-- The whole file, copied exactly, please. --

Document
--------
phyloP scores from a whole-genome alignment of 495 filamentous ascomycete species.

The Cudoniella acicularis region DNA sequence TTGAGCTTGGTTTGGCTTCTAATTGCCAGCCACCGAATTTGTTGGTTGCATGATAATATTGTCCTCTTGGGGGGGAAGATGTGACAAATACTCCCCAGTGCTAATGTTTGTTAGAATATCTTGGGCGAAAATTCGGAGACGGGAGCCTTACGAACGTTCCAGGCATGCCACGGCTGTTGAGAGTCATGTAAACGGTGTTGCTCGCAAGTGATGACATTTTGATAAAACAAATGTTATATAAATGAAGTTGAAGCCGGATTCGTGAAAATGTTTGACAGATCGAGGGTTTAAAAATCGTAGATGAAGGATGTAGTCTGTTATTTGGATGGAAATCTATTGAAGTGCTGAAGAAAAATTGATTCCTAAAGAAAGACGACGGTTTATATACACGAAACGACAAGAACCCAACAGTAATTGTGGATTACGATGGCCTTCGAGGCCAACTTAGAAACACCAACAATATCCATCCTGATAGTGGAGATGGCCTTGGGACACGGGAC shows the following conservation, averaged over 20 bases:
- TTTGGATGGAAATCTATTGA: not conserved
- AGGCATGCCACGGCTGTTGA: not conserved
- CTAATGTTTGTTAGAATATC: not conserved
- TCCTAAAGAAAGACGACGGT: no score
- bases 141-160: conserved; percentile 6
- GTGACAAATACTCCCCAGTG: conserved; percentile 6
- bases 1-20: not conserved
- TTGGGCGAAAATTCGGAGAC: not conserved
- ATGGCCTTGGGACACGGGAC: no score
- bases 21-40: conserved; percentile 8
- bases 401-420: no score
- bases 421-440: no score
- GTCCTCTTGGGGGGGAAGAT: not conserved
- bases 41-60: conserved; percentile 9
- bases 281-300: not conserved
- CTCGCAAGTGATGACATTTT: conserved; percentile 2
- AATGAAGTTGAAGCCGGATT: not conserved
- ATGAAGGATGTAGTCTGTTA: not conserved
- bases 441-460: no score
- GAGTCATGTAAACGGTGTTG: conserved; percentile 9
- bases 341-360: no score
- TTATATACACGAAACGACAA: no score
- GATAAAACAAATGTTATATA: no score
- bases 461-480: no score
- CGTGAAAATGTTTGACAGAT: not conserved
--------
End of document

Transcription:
phyloP scores from a whole-genome alignment of 495 filamentous ascomycete species.

The Cudoniella acicularis region DNA sequence TTGAGCTTGGTTTGGCTTCTAATTGCCAGCCACCGAATTTGTTGGTTGCATGATAATATTGTCCTCTTGGGGGGGAAGATGTGACAAATACTCCCCAGTGCTAATGTTTGTTAGAATATCTTGGGCGAAAATTCGGAGACGGGAGCCTTACGAACGTTCCAGGCATGCCACGGCTGTTGAGAGTCATGTAAACGGTGTTGCTCGCAAGTGATGACATTTTGATAAAACAAATGTTATATAAATGAAGTTGAAGCCGGATTCGTGAAAATGTTTGACAGATCGAGGGTTTAAAAATCGTAGATGAAGGATGTAGTCTGTTATTTGGATGGAAATCTATTGAAGTGCTGAAGAAAAATTGATTCCTAAAGAAAGACGACGGTTTATATACACGAAACGACAAGAACCCAACAGTAATTGTGGATTACGATGGCCTTCGAGGCCAACTTAGAAACACCAACAATATCCATCCTGATAGTGGAGATGGCCTTGGGACACGGGAC shows the following conservation, averaged over 20 bases:
- TTTGGATGGAAATCTATTGA: not conserved
- AGGCATGCCACGGCTGTTGA: not conserved
- CTAATGTTTGTTAGAATATC: not conserved
- TCCTAAAGAAAGACGACGGT: no score
- bases 141-160: conserved; percentile 6
- GTGACAAATACTCCCCAGTG: conserved; percentile 6
- bases 1-20: not conserved
- TTGGGCGAAAATTCGGAGAC: not conserved
- ATGGCCTTGGGACACGGGAC: no score
- bases 21-40: conserved; percentile 8
- bases 401-420: no score
- bases 421-440: no score
- GTCCTCTTGGGGGGGAAGAT: not conserved
- bases 41-60: conserved; percentile 9
- bases 281-300: not conserved
- CTCGCAAGTGATGACATTTT: conserved; percentile 2
- AATGAAGTTGAAGCCGGATT: not conserved
- ATGAAGGATGTAGTCTGTTA: not conserved
- bases 441-460: no score
- GAGTCATGTAAACGGTGTTG: conserved; percentile 9
- bases 341-360: no score
- TTATATACACGAAACGACAA: no score
- GATAAAACAAATGTTATATA: no score
- bases 461-480: no score
- CGTGAAAATGTTTGACAGAT: not conserved